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THREE POEMS

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By Royal W.F. Rhodes

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The Montréal Review, September 2021

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Disused Church by Harry Cory Wright (Eleven Fine Art Gallery, London)

CHURCH VISIT

In the ragged stone church
beside the cloud-shawled river
on a long, long summer day
visitors to this box of holiness
could smell beeswax and mold.

Light from beyond penetrates
the colorful panes in old windows,
the work of a new glass gospel.

Even if we no longer hold
belief in seven heavens,
seven virtues or sins,
what remains is an itching
sense that life is for something.

Is it in the world of creatures
that makes us stop and marvel,
even if eternity is no longer eternal?

Here is a leper, naked except
for a scabrous coat of skin,
with a bell to border his exile,
kneeling at the bare feet
of a radiant lady saint,
linked to him by a hanging rosary.

At the top, from a pink cloud,
an interrupting, finger-pointing
hand of God floats without touching.

It is not clear to us whether
it blesses or is waving good-bye.

St. Francis and the Wolf of Gubbio, (oil on canvas) by Iain Walker

SAINT FRANCIS AND THE WOLF
(inspired by Galway Kinnell)

The darkness
fills and empties
all things of causes and conditions,
as light grows within
working on healing itself with diligence,
though sometimes a gesture
is needed to direct attention,
to place a hand directly
on an angry, troubled brow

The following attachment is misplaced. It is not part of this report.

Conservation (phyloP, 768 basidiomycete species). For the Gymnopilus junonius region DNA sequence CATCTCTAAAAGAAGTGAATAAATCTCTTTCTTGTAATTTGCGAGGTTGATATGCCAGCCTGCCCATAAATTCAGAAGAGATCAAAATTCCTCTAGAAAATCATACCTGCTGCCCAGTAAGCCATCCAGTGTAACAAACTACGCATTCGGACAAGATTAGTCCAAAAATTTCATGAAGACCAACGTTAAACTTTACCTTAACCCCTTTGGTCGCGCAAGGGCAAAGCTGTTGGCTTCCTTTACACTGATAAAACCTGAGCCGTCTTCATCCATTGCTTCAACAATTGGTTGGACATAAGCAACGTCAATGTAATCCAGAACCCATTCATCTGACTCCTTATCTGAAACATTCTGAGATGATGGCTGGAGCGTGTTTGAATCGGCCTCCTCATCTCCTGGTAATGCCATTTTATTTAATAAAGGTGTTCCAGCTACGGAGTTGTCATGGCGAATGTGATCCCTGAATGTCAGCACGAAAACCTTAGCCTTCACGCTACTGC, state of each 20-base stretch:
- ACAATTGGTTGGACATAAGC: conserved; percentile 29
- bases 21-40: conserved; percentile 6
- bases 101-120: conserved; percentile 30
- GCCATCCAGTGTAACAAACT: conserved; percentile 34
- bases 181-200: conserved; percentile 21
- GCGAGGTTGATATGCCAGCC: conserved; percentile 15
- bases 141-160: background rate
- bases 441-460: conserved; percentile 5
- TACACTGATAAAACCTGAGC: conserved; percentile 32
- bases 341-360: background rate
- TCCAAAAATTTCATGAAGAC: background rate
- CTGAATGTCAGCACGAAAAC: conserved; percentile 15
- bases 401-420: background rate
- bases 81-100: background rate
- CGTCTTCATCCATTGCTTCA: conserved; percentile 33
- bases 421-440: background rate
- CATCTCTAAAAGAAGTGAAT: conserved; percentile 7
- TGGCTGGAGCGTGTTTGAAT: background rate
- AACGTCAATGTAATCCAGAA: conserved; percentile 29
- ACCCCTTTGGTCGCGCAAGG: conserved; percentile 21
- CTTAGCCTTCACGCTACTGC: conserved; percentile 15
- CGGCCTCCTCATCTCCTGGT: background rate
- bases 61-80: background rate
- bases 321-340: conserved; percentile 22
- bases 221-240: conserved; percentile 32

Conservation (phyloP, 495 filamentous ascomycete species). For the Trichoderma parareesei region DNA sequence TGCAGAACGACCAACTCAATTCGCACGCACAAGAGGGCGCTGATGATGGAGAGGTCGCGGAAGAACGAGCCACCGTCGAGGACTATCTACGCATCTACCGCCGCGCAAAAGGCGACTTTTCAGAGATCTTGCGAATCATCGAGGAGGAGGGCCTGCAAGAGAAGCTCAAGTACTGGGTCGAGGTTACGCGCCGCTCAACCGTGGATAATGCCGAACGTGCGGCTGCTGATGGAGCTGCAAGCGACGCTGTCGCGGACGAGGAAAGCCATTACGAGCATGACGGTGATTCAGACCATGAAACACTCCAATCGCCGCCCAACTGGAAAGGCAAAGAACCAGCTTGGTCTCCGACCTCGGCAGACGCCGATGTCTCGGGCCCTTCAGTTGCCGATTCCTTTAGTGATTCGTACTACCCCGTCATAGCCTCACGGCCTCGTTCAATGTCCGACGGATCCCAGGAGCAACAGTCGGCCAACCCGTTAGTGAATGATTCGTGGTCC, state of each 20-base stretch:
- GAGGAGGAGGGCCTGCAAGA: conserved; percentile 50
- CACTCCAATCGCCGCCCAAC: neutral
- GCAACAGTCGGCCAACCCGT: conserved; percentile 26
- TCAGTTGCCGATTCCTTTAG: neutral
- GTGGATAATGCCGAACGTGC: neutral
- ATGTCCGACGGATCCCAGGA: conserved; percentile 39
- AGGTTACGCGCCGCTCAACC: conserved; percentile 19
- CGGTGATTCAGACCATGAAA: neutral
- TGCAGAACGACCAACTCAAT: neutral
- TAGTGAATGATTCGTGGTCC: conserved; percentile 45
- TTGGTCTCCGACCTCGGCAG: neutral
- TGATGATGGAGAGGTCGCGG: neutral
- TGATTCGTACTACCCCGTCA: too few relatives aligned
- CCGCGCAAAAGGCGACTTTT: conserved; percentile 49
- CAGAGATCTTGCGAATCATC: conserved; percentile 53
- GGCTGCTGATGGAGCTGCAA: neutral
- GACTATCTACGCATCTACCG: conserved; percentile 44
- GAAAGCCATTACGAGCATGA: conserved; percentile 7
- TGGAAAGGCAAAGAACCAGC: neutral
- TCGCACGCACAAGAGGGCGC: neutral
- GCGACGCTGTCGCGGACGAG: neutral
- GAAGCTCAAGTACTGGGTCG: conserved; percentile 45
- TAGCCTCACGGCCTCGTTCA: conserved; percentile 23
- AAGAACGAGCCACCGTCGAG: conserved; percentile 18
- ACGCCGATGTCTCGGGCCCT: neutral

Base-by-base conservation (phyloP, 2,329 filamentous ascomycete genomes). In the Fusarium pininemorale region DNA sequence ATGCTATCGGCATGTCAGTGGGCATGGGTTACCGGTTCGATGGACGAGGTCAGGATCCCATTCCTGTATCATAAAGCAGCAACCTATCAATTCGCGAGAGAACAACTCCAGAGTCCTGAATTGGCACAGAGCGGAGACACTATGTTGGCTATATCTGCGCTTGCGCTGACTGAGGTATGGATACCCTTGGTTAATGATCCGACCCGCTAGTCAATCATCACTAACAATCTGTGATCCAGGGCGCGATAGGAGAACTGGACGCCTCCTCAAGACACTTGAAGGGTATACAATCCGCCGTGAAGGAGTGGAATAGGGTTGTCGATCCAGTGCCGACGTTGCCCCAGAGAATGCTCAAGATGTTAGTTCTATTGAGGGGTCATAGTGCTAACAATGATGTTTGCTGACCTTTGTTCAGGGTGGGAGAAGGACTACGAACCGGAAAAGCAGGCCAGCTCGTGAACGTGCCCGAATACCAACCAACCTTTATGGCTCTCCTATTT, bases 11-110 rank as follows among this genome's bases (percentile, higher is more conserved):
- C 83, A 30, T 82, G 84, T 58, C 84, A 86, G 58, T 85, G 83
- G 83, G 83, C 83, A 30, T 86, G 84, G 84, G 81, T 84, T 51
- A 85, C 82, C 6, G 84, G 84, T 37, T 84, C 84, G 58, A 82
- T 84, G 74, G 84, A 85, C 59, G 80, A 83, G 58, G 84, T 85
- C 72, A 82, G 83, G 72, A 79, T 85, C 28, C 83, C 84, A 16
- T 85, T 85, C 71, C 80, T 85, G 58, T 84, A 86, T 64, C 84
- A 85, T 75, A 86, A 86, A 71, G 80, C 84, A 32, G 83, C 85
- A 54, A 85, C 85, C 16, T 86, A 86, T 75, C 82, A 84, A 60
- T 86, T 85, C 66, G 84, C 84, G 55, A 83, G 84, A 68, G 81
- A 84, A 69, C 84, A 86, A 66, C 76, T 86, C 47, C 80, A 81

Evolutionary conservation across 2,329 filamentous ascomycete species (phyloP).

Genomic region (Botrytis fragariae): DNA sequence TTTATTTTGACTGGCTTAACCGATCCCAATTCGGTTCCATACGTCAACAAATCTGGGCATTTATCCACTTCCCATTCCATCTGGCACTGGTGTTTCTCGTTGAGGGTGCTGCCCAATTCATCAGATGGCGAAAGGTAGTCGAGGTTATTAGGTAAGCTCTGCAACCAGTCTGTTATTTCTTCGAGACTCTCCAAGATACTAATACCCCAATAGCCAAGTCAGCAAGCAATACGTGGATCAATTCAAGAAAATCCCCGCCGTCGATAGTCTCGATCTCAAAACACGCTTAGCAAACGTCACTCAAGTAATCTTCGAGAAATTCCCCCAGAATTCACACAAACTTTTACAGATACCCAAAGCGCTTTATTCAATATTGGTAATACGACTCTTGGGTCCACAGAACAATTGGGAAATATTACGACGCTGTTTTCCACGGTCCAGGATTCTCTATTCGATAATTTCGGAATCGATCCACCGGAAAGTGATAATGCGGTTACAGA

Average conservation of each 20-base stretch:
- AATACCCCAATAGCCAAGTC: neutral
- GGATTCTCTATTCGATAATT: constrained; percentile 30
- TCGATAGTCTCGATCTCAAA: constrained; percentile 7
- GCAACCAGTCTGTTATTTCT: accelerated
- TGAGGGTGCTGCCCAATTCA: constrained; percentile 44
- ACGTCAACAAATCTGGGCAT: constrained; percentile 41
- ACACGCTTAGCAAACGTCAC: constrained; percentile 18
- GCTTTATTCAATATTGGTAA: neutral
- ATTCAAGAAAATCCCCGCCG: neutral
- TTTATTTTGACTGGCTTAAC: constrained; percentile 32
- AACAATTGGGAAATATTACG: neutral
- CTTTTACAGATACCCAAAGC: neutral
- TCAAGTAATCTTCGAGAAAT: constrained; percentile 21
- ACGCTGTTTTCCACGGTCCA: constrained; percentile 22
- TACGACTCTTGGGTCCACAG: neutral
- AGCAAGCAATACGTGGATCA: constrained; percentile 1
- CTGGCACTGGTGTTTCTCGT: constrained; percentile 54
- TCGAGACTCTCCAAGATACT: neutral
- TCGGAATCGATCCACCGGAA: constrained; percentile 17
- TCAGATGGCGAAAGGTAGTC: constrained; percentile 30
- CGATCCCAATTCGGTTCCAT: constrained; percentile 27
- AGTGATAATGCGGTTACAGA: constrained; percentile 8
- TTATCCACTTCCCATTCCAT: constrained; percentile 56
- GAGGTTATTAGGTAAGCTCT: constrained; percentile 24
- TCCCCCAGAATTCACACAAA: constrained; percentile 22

to remind by words and touch
it is lovely, loving, loved,
until the emptiness bursts with light,
as the poor man, Francis,
stroked the head of the wolf
plaguing the people and flocks
in the distressed town of Gubbio,
and learned from this creature
the hungers all the living hold
for daily food in good season
and thirst met in the dry times.
Then the one called holy
felt the ribs sticking out
and the boney knots of the back
spiking from the bent spine,
and recalled the human desire
for daily bread, and blood-red wine,
broken long ago for the broken heart,
as he stretched out his bandaged hands
to let the wolf lick the traces
of life trickling in drops.  

The Sacrifice of Isaac by Caravaggio

DEATH ON A GRECIAN URN
~  reflections in my illness

i.
The longing love for you is like the ache
that laid me out upon the clinic's bed,
near soothing nurses who will try to make
the visitors who thought I would be dead
smile and use a mask and latex glove,
while the heart that skips  -- a hit or miss --
starts a code, indifferent to love,
where shock replaced the older act  --  the kiss
of life -- as both the breath and heart-rate fall.
At least it is not something I will feel.
The moment when to stop is hard to call,
since death is not a symbol, but too real.
Heartbeat, heartbreak -- both are mystery
that in my sickness you revealed to me.

Ii

Each night the slow procession of the stars
will light for me the figured heaven's map.
And Eros, making Venus cling to Mars,
provides the energy all life can tap.
Our bodies, some call rags we leave behind,
resemble gods in sacred nakedness  --
the way that soldiers stripped for battle bind
each other's hair in braids as they undress.
On this urn is painted Zeus's son,
slaughtered like dumb cattle cast aside,
whose father could not save. The deed was done
and done again before the blood had dried.
I hold you close, while gods this harvest reap
and bear you up -- the brothers Death and Sleep.

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Royal W.F. Rhodes is the Donald L. Rogan Professor of Religious Studies Emeritus at Kenyon College.

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